Aug 21, 2017 12:24:00 PM by Ondrej Zizka
In this topic, I would like to cover the base instance configuration of Db2 v11.1 to enable SSL connections from clients. In most situations, databases are accessed over a restricted network, but in some cases, it is necessary to allow access from an untrusted location.
One part of this task is authentication (which can be done also via certificates) and another part is the encrypted connection that protects the communication between server and client, making it unreadable for the attacker.
This post will cover configuration of Linux IBM Db2 v11.1 instance (other platforms are similar). It will allow you to connect to the database using any type of client which supports SSL connection. The configuration of the client will be covered in the further post.
Before starting (requirements):
As a first step, it is necessary to create a certificate folder, a key database and set up digital certificates. To create a certificate folder and a key database use the following command:
gsk8capicmd_64 -keydb -create -db "server.kdb" -pw "Passw0rd" –stash
Command mkdir and cd will create the directory and change the location to the directory.
Command gsk8capicmd_64 is used for management of CA certificates. In our command we used the following options:
The next step is to create a certificate for the key database. In this example, I will use a self-signed certificate. Creating a certificate signed by certificate authorities will be covered in another post. Here, I will create a self-signed certificate with a label mylabel.
gsk8capicmd_64 -cert -create -db "server.kdb" -pw "Passw0rd" -label "mylabel" -dn "CN=testcompany" -size 2048 -sigalg SHA256_WITH_RSA
The following options are used:
Now it is necessary to extract the certificate file that will be distributed to clients to enable them to establish the SSL connection (client version 10.5 FP 5 and higher). The extracted certificate will be stored in the file server.arm.
gsk8capicmd_64 -cert -extract -db "server.kdb" -pw "Passw0rd" -label "mylabel" -target "server.arm" -format ascii –fips
The new options used here are:
The system will generate the following files in the certs folder:
Now it is possible to configure the Db2 instance.
The first command sets up the option SSL_SVR_KEYDB. If this parameter is null, SSL support is not enabled, so the path to the key store file is required.
db2 update dbm cfg using SSL_SVR_KEYDB /home/db2inst1/certs/server.kdb
The following command sets up the SSL_SVR_STASH option (for a stash file).
db2 update dbm cfg using SSL_SVR_STASH /home/db2inst1/certs/server.sth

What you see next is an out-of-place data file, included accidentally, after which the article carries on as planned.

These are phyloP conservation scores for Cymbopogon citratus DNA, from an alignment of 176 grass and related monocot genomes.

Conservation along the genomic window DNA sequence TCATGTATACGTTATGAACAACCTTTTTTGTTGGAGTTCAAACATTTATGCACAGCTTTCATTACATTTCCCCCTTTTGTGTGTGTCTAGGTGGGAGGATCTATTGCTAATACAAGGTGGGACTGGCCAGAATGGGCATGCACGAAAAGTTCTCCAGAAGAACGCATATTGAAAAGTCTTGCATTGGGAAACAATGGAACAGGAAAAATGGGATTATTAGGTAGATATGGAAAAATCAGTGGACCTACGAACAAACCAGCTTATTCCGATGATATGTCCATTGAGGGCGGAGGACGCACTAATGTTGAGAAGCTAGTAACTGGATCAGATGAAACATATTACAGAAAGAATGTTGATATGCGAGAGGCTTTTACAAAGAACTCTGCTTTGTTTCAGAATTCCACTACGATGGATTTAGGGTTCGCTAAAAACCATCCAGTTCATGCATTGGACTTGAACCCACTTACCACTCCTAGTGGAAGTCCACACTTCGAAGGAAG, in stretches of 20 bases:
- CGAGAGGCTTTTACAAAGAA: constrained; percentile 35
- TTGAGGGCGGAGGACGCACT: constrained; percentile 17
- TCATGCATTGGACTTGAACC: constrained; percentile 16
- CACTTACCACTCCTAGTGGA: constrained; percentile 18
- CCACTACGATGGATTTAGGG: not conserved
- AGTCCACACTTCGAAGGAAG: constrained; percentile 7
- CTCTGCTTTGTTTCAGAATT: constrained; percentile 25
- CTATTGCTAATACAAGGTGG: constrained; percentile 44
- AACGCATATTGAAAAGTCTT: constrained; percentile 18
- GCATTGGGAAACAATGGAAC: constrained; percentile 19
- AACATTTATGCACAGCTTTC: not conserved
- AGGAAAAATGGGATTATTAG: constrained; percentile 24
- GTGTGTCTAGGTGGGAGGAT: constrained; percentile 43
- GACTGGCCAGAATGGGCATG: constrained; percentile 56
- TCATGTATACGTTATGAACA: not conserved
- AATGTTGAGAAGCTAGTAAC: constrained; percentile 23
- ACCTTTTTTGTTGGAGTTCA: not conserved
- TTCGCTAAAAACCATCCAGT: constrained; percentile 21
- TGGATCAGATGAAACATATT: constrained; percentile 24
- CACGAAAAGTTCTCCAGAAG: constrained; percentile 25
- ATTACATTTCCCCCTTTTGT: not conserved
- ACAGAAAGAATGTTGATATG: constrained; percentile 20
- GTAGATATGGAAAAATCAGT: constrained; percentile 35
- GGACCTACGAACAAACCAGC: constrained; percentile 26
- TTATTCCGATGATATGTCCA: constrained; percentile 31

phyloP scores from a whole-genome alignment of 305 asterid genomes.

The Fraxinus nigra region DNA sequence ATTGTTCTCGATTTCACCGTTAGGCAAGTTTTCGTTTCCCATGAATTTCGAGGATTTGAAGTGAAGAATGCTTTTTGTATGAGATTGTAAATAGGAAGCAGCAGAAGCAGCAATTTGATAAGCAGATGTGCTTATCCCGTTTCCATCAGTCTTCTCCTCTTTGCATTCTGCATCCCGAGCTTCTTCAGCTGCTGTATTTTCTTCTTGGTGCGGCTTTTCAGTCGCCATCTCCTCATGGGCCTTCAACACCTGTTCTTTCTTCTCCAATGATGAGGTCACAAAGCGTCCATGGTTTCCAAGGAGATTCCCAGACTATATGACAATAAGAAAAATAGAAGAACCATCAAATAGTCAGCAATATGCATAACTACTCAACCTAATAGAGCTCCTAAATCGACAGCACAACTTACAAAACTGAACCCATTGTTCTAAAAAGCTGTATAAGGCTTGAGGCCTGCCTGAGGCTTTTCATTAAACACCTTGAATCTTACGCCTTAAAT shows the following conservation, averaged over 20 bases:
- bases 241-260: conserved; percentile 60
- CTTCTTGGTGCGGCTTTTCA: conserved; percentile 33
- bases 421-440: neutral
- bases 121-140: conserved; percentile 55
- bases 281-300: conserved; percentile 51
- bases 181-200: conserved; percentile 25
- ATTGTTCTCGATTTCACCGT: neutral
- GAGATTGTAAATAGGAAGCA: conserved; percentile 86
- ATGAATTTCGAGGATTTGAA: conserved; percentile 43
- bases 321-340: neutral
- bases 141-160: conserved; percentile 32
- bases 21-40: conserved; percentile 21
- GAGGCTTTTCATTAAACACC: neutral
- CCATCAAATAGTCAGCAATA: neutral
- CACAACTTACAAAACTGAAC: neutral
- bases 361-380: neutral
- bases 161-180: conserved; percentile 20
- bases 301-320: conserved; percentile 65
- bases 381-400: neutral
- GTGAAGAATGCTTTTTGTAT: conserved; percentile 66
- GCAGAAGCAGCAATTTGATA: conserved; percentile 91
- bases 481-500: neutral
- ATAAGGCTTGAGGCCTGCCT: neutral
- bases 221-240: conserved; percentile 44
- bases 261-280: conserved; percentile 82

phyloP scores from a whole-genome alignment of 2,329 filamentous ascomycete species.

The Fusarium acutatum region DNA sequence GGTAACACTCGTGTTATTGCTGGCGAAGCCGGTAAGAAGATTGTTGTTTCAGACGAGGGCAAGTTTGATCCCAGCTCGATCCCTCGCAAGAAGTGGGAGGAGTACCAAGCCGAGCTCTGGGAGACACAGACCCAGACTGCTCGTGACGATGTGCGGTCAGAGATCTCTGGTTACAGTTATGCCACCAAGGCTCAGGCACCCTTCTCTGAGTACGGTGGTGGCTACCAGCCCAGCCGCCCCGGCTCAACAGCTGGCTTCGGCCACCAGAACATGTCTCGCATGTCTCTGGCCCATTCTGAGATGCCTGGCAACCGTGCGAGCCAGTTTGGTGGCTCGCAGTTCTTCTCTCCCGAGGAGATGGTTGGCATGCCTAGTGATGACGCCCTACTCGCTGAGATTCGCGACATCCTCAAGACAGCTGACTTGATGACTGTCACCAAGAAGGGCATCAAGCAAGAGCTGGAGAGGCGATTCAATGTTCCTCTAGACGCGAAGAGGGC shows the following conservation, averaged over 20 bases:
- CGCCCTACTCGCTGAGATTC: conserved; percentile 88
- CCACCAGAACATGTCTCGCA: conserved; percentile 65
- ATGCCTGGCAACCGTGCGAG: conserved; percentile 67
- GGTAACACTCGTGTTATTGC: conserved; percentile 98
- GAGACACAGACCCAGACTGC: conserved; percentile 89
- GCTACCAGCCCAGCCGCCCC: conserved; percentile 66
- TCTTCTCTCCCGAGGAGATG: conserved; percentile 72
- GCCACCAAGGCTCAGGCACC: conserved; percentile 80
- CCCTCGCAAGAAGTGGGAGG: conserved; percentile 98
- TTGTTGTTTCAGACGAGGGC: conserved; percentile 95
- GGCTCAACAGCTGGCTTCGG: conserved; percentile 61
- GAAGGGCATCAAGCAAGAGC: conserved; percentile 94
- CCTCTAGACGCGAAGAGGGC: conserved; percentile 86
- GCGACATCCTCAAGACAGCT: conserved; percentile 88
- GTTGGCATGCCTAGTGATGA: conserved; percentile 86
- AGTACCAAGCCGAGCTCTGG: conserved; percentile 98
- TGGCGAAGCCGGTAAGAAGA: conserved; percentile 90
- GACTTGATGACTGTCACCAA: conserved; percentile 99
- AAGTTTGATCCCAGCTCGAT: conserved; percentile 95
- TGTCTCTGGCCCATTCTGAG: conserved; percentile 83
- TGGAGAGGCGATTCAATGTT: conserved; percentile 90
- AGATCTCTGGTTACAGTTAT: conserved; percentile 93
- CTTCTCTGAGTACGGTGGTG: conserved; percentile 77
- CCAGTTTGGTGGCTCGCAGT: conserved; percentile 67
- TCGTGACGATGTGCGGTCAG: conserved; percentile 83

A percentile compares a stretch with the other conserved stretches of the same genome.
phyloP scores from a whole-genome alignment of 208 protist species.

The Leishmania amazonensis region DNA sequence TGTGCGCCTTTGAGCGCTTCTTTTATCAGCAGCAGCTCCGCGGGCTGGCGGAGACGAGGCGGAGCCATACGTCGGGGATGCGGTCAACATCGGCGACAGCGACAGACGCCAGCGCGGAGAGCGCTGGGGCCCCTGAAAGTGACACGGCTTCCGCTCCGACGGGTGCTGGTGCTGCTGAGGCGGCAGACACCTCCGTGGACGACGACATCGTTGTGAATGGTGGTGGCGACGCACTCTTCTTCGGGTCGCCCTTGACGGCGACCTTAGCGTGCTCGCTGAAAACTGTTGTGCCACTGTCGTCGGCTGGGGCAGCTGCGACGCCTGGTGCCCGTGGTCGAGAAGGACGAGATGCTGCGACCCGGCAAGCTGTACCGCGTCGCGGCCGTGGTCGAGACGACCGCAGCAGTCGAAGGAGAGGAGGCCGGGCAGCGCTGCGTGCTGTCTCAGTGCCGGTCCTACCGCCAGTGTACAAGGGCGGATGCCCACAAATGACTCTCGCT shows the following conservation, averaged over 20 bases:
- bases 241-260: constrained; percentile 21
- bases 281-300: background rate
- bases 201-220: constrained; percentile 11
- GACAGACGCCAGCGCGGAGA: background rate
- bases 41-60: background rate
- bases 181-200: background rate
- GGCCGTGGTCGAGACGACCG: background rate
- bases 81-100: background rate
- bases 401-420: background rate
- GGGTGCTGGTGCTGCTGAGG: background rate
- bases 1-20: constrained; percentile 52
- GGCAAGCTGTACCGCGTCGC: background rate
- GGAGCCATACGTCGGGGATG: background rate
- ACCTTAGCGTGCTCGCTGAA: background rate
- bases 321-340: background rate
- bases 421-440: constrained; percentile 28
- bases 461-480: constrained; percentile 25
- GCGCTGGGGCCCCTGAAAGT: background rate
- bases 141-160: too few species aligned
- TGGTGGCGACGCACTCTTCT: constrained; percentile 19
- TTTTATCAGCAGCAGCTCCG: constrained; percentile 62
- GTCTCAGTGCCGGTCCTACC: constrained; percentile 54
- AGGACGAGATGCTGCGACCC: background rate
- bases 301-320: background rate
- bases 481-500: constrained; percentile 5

The SSL_SVR_STASH option needs to be set to enable SSL communication.
Both commands will return the warning SQL1362W. It can be ignored for now.
It is also necessary to set the SSL_SVR_LABEL and fill it with the value defined as a label when the certificate was created.
db2 update dbm cfg using SSL_SVR_LABEL mylabel
The SSL connections require a separate port. It can be defined as a service name or port number. The service name needs to be defined in /etc/services. My service name looks like this:
The service name is db2cs_db2inst1, port 50001, protocol TCP. This parameter is also required to enable SSL connections.
db2 update dbm cfg using SSL_SVCENAME db2cs_db2inst1
The last step before a restart of the instance is to set the environment variable for the instance. The database manager can support multiple protocols at the same time, but the following command will enable only SSL connections.
db2set -i db2inst1 DB2COMM=SSL
This command will allow SSL connections for instance db2inst1.
The last step is to restart the instance.
If you see no error during the start, the configuration was successful. You can do a quick check with netstat and see if the port for the service is listening. To establish the SSL connection from the client it is necessary to configure the client. These steps will be described in a future post.
Are you in a trial now or just learning about Toad for IBM DB2? Find out which edition is right for you with our Toad for IBM DB2 functional matrix.
Like what you’ve learned so far about Toad for IBM DB2, why not try it for free for 30 days?
Learn more about Toad for IBM DB2 so you can spend less time managing DB2 and more time innovating.
Data sheet: Toad for IBM DB2
Start a discussion about this blog in the Toad World® forum, Toad for IBM DB2 .
If you think your colleagues would benefit from this blog, share it now on social media with the buttons located at the top of this blog post. Thanks!
Written by Ondrej Zizka